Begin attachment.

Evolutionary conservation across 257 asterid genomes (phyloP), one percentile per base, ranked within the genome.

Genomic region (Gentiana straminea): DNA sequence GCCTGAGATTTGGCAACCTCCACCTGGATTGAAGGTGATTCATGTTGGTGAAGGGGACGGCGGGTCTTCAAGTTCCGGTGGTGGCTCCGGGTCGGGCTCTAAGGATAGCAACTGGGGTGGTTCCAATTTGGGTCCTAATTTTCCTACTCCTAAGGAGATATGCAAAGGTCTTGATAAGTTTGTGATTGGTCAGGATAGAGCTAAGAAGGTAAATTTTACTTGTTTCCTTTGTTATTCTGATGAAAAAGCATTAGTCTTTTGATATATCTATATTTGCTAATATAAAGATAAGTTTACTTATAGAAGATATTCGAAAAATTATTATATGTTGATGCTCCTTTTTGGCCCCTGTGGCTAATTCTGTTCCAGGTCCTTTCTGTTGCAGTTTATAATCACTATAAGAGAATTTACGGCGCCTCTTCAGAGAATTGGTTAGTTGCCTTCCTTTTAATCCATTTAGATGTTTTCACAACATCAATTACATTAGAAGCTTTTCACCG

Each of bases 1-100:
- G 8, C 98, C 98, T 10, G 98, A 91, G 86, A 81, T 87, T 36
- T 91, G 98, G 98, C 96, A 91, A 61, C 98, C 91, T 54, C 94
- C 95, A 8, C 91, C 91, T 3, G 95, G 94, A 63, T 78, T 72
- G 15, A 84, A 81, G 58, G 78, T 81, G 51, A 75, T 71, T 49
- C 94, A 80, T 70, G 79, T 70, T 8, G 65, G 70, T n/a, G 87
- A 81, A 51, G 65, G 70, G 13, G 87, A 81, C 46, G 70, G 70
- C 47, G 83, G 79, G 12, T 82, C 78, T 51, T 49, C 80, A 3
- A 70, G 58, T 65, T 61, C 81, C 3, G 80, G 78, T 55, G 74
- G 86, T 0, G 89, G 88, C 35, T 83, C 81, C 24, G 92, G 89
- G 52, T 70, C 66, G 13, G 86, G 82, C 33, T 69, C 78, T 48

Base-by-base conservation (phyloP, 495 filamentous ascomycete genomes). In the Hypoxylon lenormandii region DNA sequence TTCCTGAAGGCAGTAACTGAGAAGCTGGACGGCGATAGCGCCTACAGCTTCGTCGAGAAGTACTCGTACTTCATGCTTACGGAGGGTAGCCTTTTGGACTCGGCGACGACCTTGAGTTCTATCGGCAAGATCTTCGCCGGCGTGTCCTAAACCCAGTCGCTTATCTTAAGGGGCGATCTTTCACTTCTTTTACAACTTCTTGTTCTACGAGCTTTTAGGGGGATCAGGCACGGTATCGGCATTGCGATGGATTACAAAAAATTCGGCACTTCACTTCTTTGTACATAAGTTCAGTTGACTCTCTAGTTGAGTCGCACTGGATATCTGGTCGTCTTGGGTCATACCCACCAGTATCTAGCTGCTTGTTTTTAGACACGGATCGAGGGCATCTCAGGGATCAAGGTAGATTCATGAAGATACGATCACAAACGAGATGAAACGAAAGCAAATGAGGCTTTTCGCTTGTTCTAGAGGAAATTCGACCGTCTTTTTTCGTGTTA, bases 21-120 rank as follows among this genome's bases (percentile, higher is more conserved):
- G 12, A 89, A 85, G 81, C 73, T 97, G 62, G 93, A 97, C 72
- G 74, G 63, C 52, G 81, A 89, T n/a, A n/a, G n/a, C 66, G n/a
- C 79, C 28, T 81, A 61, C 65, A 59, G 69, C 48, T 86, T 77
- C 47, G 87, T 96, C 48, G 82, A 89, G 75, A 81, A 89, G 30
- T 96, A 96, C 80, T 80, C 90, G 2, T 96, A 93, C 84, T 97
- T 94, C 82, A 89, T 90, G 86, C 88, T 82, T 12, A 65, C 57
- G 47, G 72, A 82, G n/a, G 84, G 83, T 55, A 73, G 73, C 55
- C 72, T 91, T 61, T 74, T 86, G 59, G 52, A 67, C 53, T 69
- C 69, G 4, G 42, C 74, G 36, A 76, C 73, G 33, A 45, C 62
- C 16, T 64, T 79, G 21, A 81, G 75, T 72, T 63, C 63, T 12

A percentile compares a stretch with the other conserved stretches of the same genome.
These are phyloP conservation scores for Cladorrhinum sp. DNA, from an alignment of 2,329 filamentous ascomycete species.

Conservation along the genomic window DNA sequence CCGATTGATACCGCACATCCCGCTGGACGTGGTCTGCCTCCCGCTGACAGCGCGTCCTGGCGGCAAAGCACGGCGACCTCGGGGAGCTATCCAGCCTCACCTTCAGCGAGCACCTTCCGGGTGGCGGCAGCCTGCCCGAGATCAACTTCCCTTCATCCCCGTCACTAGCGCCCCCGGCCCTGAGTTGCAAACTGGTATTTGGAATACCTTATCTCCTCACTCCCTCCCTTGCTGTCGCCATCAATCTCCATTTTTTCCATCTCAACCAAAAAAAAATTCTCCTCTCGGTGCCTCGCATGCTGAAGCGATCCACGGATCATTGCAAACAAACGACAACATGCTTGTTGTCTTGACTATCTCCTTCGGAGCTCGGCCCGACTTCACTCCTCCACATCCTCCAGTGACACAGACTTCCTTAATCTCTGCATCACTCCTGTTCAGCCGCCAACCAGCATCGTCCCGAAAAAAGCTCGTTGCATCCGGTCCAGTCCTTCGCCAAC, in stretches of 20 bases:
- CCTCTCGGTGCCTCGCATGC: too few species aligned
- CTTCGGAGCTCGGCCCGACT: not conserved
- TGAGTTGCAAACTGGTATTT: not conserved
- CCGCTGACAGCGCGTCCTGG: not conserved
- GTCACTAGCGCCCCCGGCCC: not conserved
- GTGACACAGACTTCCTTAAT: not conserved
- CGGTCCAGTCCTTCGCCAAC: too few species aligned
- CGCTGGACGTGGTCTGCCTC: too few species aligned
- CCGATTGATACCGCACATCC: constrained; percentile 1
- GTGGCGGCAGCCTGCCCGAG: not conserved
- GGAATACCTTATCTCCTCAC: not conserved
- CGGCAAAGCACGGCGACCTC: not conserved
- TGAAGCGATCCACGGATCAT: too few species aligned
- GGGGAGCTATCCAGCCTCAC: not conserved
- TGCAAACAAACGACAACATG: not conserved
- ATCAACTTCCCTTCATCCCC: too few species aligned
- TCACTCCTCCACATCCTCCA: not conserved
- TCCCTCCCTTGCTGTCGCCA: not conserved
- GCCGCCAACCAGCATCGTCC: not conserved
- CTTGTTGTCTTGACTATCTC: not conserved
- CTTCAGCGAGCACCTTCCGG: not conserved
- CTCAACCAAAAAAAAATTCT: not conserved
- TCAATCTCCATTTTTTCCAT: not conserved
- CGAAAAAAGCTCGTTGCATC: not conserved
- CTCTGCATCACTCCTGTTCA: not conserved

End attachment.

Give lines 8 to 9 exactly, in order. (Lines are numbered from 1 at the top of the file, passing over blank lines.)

- C 94, A 80, T 70, G 79, T 70, T 8, G 65, G 70, T n/a, G 87
- A 81, A 51, G 65, G 70, G 13, G 87, A 81, C 46, G 70, G 70